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How to Increase Social Media (and Technology) Adoption at Events

In my opinion, some event organizers are throwing technology at their events in the same way that the zookeeper throws a big chunk of raw meat to the lions. They lob it out there on the floor, stand back and see what happens.

While the lion might jump on that piece of meat without batting an eye, most attendees are not jumping on social media and event technology without a little help.

So, how do you get more attendees to start using these interactive and social technologies? I will start the discussion with some suggestions based on my experience. I hope that you will add your ideas in the comments below.

1. Show Attendees the WIIFM (what’s in it for me).

Most events are packed with activities. If you are going to ask attendees to use (or try) a new technology tool, be sure that they (A) know about it and (B) understand how they will benefit from it. Otherwise, with so much going on, they may overlook the new tool.

2. Show Attendees How To Use the Tech Tools.

Attendees start from different points on the technology learning curve. Some will arrive as power-tweeters, while others will still be struggling with email. Also, they have different learning styles. If you want attendees to use the tools, you need to provide various forms of support. Here are some things that we did at Spotme to help attendees feel comfortable with the new technology:

> Each attendee received a small instruction card that included some of the “how to” basics at registration.

> Provide a short 5 minute “how to” presentation at the beginning of the event. (Many times this included the WIIFM).

> Provide personalized demonstrations of the tools (for those that want it).

> Provide a help desk where attendees can get personalized demonstrations and answers to individual questions. (If you want to be “2010” – call it a genius bar.)

> Provide Just-in-Time instructions as required. This was very effective for voting, speaker Q&A or other tools that were not used in every session.

3. Keep the Tech Tools Simple.

Since events are so short, you only have a few minutes to teach attendees how to use your tech tools and help them become proficient at it. The easier it is for attendees to learn how to use the tools on site – the more they will use it.  When considering different options – look for simple, easy to use interfaces.

4. Consider How Attendees will Participate.

Not all attendees will use the technology equally – even after they know how to use the tools. That’s ok. We don’t all like to do the same things. You can increase your chances of success by learning about your attendee’s social media engagement preferences. Do they like to create content, critique it, etc? The Groundswell’s social technographs profile tool can help you.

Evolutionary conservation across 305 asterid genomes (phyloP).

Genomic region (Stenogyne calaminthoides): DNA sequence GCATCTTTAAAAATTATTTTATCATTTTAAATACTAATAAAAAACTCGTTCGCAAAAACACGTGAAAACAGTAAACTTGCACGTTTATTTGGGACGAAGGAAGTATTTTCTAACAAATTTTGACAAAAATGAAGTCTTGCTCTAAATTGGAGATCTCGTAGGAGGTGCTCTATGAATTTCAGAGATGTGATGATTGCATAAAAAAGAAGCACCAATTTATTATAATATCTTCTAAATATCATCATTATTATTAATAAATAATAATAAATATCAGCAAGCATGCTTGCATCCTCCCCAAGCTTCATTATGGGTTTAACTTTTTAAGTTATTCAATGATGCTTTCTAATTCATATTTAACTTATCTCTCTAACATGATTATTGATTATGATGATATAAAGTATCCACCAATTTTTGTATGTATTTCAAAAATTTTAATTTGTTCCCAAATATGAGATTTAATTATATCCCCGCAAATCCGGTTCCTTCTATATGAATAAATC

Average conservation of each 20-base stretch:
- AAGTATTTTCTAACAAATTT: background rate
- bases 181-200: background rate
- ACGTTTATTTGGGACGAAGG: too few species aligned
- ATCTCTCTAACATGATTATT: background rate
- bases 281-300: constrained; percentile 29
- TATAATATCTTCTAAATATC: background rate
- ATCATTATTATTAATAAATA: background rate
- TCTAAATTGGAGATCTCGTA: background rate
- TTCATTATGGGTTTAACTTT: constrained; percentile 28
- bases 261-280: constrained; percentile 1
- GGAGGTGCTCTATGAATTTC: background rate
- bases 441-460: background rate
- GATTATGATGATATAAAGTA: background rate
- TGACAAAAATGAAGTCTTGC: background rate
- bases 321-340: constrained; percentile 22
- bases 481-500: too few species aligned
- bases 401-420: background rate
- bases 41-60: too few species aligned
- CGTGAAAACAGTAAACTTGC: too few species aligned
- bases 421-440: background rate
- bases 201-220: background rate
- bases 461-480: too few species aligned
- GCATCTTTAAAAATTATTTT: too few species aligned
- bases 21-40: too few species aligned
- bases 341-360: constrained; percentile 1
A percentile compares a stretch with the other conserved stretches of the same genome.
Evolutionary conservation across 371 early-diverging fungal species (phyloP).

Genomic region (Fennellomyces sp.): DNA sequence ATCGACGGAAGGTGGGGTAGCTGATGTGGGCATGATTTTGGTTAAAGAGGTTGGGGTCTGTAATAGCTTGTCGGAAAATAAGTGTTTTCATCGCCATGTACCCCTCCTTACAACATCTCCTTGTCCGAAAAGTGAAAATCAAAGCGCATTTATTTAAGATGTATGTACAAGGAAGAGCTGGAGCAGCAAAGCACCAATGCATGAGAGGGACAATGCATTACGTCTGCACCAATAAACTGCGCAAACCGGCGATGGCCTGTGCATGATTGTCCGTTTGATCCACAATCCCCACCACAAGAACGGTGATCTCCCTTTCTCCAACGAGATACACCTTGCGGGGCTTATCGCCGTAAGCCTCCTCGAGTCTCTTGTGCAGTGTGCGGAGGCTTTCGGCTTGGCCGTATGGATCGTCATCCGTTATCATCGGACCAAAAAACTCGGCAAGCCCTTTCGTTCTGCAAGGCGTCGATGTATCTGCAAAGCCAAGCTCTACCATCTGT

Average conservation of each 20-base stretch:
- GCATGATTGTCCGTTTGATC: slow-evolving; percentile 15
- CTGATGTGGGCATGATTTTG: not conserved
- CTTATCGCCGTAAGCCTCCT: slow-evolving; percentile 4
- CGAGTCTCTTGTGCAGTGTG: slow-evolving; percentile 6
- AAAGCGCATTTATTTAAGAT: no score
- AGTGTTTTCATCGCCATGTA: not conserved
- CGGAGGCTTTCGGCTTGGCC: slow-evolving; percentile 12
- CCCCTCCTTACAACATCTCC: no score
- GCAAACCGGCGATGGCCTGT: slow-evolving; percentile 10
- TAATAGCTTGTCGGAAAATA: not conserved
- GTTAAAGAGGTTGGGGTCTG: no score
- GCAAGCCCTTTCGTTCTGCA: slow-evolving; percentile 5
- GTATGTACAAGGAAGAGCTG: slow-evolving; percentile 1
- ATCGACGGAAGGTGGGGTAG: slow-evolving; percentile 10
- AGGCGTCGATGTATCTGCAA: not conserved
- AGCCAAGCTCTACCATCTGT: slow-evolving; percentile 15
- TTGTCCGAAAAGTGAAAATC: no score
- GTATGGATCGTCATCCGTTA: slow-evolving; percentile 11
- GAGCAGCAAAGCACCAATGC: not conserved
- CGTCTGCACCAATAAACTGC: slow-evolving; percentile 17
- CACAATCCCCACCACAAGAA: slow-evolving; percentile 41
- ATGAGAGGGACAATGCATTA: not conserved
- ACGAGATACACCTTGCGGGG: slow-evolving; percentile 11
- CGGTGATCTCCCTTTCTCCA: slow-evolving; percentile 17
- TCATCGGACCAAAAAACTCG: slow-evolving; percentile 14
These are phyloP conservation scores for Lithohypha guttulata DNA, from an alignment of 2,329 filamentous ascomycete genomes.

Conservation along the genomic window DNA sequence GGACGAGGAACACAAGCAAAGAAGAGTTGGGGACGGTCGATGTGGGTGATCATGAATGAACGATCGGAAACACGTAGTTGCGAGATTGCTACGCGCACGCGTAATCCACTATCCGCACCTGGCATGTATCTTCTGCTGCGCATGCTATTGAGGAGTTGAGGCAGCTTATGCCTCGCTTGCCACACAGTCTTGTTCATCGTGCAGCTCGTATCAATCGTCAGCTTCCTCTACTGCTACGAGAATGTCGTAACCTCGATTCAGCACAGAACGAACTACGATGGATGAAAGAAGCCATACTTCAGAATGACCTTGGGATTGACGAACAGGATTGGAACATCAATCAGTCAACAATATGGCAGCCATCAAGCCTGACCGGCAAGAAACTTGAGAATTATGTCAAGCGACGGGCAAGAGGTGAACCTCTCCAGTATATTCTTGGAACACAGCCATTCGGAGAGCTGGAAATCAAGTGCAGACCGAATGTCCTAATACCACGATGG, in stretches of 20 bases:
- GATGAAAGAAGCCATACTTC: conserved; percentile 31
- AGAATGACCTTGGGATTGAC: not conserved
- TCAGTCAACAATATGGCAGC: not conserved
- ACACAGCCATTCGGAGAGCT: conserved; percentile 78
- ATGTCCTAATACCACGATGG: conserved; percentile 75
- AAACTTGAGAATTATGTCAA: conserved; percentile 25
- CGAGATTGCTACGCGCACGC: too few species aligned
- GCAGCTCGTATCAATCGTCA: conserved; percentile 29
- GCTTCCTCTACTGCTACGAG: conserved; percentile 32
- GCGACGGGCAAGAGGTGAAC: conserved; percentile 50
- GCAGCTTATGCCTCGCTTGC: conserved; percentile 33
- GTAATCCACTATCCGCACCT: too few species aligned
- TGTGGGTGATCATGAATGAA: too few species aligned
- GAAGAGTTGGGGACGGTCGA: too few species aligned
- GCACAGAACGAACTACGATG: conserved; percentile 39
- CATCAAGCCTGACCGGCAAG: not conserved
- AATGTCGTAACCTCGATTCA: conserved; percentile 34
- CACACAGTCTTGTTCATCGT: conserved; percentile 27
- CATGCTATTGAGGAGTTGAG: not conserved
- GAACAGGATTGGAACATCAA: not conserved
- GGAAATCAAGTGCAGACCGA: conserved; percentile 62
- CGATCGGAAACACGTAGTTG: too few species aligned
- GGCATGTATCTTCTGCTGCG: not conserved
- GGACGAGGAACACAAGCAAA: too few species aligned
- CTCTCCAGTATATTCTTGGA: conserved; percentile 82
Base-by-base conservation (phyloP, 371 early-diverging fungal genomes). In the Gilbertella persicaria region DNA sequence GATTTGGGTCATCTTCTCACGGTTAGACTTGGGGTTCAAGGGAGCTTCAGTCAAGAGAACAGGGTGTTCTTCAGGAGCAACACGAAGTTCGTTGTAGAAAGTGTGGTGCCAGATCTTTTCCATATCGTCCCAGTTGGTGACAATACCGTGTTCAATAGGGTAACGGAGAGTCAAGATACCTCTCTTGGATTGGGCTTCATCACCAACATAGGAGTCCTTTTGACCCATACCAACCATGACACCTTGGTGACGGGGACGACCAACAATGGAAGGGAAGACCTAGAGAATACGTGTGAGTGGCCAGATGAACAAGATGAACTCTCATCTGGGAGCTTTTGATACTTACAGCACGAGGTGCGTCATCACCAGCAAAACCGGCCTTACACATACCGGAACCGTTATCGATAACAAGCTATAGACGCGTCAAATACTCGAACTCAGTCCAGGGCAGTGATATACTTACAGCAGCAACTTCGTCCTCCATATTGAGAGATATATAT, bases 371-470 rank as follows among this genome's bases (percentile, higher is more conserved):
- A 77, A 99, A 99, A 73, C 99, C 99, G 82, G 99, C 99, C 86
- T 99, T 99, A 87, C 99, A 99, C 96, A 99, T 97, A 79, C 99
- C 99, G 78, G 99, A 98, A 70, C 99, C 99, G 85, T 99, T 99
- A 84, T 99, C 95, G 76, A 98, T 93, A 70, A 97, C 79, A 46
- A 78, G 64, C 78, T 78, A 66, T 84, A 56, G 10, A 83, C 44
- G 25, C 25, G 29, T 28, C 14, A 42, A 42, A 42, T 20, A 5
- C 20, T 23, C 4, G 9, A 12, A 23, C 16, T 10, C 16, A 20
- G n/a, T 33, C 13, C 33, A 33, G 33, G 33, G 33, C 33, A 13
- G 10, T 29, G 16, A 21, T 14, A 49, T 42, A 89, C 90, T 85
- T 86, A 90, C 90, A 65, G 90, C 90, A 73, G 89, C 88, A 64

Bottom Line

Unlike the lion with a piece of meat, chances are good that most of your attendees will need a little help learning to use the new technology at your events.  Don’t let this discourage you – there are some simple steps that you can take to help them learn to use the tools and have a great event experience.

Ok, your turn. What would you add to this list?

Image Credit: 2minutes
13 Comments Post a comment
  1. Your analogy is fantastic! “event organizers are throwing technology at their events in the same way that the zookeeper throws a big chunk of raw meat to the lions. They lob it out there on the floor, stand back and see what happens.”

    I would go one step further- event organizers throw speakers and panel discussions and powerpoint and round-tables and breakouts and… just like the meat. They don’t start with the end in mind and try to decipher what the participants really want to get out of the meeting/event. New technology can aid this, but there is a long way to go.

    An article about how to improve panel discussions is very interesting about the topic, including technology.

    January 5, 2010
  2. Sam – Well said. Great ideas. I think a short “How-to” along with a help desk are excellent ideas. And the help desk could easily become a great networking area for technophiles and phobes alike!


    January 5, 2010
  3. …and most attendees are vegetarians!

    Sam, great post! I think the other challenge is that many organizers are throwing multiple solutions out there and diluting their chances of gaining enough adoption on any one solution. Add to that, the fact that a very low percentage will jump on everything and dilute the value that they get.

    Bottom line, technology choices need to be highly integrated to the event website. That content and engagement needs to be available at the main site and then spread to mobile and Social Media platforms. Successful implementations are going to be the organizations taht are exceptional at community management.

    January 6, 2010
  4. Sam, I really dig the “Genius Bar.”
    One idea I had was to provide my “Twitter in Twenty” presentation. The concept is to repeat the short presentation at several intervals throughout the day; perhaps in a public lobby area, near a computer lab, Internet Cafe or other informal venue where listeners could watch a demo much like at a stand in a fair…watch me slice and dice and help you, too, become a Twitter Whiz! Then there would be “geniuses” available after the demo for some more in-depth, hands-on instruction for those folks wanting some specific guidance.

    Dave I wholeheartedly agree with your community management comment, brilliant!

    Finally, are you ready for my favorite, tired old statement? Uh huh, you knew it was coming…Technology is just a toy until it serves a human need. Or, for the purposes of this post, maybe it’s just a big piece of meat 🙂

    Midori Connolly, Chief AVGirl